Travel sketching: going old school

Posted on 27 August 2012

I remember waiting in anticipation for my holiday pictures to be developed. In the small town where I grew up, the local photo store always took a few days for printing. By the time I got to see them, I had forgotten about some of the exciting places I had visited at the beginning of my holiday. The thrill of going through them and re-living the trip was like extending the journey.

Today, we are able to check our pictures as soon as we’ve taken them. We can delete the ones in which we don’t look flattering, and then upload the nice ones on Facebook to share with our friends and family immediately.

By the time you get back from your holiday, you’ve seen the pictures, everyone around you has seen the pictures, and after saving them on your computer there really doesn’t seem to be a reason to print them. Photo albums? Who has time for that? Even though the intention is often there, most of us end up with our entire (external) hard drive filled with photos that we will probably never look at again. What a pity.

Travel sketching

The popularity of travel sketching recently caught my eye. Christoph Niemann’s 72 hours in Venice is entertaining and spot on in capturing the so often romanticized ‘city on water’. While Niemann makes his sketches with pencil keeping them black and white, other travel artists opt for water colour drawings.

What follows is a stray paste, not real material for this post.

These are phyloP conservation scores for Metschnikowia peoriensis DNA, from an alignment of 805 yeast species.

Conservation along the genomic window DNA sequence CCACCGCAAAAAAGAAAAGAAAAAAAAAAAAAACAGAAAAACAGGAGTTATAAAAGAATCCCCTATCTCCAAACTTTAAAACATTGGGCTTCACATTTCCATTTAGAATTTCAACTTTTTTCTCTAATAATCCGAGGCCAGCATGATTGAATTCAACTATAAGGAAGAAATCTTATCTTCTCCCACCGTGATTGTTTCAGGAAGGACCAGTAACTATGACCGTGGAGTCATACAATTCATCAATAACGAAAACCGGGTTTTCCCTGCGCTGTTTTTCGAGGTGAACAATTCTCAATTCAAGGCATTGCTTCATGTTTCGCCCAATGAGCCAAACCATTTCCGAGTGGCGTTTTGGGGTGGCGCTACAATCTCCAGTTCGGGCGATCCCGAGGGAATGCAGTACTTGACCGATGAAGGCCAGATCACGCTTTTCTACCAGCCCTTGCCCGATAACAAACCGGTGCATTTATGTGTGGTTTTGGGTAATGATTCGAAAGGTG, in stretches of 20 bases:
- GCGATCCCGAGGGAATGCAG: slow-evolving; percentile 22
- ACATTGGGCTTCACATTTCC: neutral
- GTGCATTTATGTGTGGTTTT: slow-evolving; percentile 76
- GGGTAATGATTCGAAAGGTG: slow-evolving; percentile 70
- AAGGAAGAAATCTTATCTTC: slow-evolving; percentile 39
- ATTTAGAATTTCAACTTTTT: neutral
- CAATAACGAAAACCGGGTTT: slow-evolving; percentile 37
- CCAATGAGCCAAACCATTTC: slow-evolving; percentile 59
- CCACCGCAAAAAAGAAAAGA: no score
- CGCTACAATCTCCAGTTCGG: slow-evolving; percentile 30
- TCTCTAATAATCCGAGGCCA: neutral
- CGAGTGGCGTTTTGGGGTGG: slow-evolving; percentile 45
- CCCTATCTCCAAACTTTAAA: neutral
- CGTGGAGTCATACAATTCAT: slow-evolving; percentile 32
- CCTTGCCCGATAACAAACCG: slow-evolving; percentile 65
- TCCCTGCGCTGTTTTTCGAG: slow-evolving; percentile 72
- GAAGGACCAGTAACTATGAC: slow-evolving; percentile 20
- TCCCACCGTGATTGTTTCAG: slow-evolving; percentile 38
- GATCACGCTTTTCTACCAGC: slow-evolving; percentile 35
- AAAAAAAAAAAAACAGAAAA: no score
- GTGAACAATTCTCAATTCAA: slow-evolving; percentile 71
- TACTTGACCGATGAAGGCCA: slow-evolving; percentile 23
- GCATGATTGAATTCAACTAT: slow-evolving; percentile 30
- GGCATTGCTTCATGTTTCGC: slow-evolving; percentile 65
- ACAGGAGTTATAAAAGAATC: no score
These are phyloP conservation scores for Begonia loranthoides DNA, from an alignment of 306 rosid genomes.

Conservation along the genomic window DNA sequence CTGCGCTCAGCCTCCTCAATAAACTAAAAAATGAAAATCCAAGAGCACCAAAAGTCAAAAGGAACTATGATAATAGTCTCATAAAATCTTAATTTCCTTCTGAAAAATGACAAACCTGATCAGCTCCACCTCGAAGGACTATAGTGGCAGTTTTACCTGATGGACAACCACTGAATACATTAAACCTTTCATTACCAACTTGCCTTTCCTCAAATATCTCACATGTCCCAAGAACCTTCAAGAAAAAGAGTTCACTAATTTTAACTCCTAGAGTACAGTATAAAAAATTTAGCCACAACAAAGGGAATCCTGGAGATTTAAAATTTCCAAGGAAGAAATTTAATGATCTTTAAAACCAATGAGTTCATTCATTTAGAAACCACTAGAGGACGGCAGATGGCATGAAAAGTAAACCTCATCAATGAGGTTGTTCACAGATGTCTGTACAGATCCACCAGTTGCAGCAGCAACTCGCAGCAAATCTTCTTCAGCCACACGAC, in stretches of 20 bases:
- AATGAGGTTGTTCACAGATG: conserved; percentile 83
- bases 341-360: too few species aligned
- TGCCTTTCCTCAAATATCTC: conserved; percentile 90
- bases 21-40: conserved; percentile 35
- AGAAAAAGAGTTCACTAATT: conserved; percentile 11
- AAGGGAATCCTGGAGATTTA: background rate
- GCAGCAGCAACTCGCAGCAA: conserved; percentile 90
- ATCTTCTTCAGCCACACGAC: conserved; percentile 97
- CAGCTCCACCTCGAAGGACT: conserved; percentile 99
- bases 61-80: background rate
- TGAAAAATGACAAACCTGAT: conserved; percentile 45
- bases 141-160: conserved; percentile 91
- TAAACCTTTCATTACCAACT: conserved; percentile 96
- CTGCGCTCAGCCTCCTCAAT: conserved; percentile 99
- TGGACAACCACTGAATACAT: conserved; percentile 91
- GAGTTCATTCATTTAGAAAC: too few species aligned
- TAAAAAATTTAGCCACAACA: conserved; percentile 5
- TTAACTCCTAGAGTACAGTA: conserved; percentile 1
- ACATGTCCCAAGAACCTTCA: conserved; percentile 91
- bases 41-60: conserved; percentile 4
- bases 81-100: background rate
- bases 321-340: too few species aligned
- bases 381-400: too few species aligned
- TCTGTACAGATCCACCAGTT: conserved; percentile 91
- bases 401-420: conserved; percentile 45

My personal favourite travel journal is that of local artist Ela Van Coillie. Even though she currently lives in Belgium, Ela was born in our own Port Elizabeth. Daughter of the famous artist André van Coillie, Ela has really stepped in her father’s footsteps as she is currently studying fine art and creating some real masterpieces in the form of paintings, sculptures and sketches.

Her travel sketches document her visit to South Africa earlier this year. As a resident of Port Elizabeth, I recognize some of the places she sketched which makes it even more fun to see them through her eyes.

The Urban Sketchers have members all around the world, who sketch their home towns and quaint places in their area to then share with the world online.

Looking at all these original travel sketches makes me wonder…

Why take photos, put together an album, or write in a diary, when you can draw?

Then again, I can’t draw.

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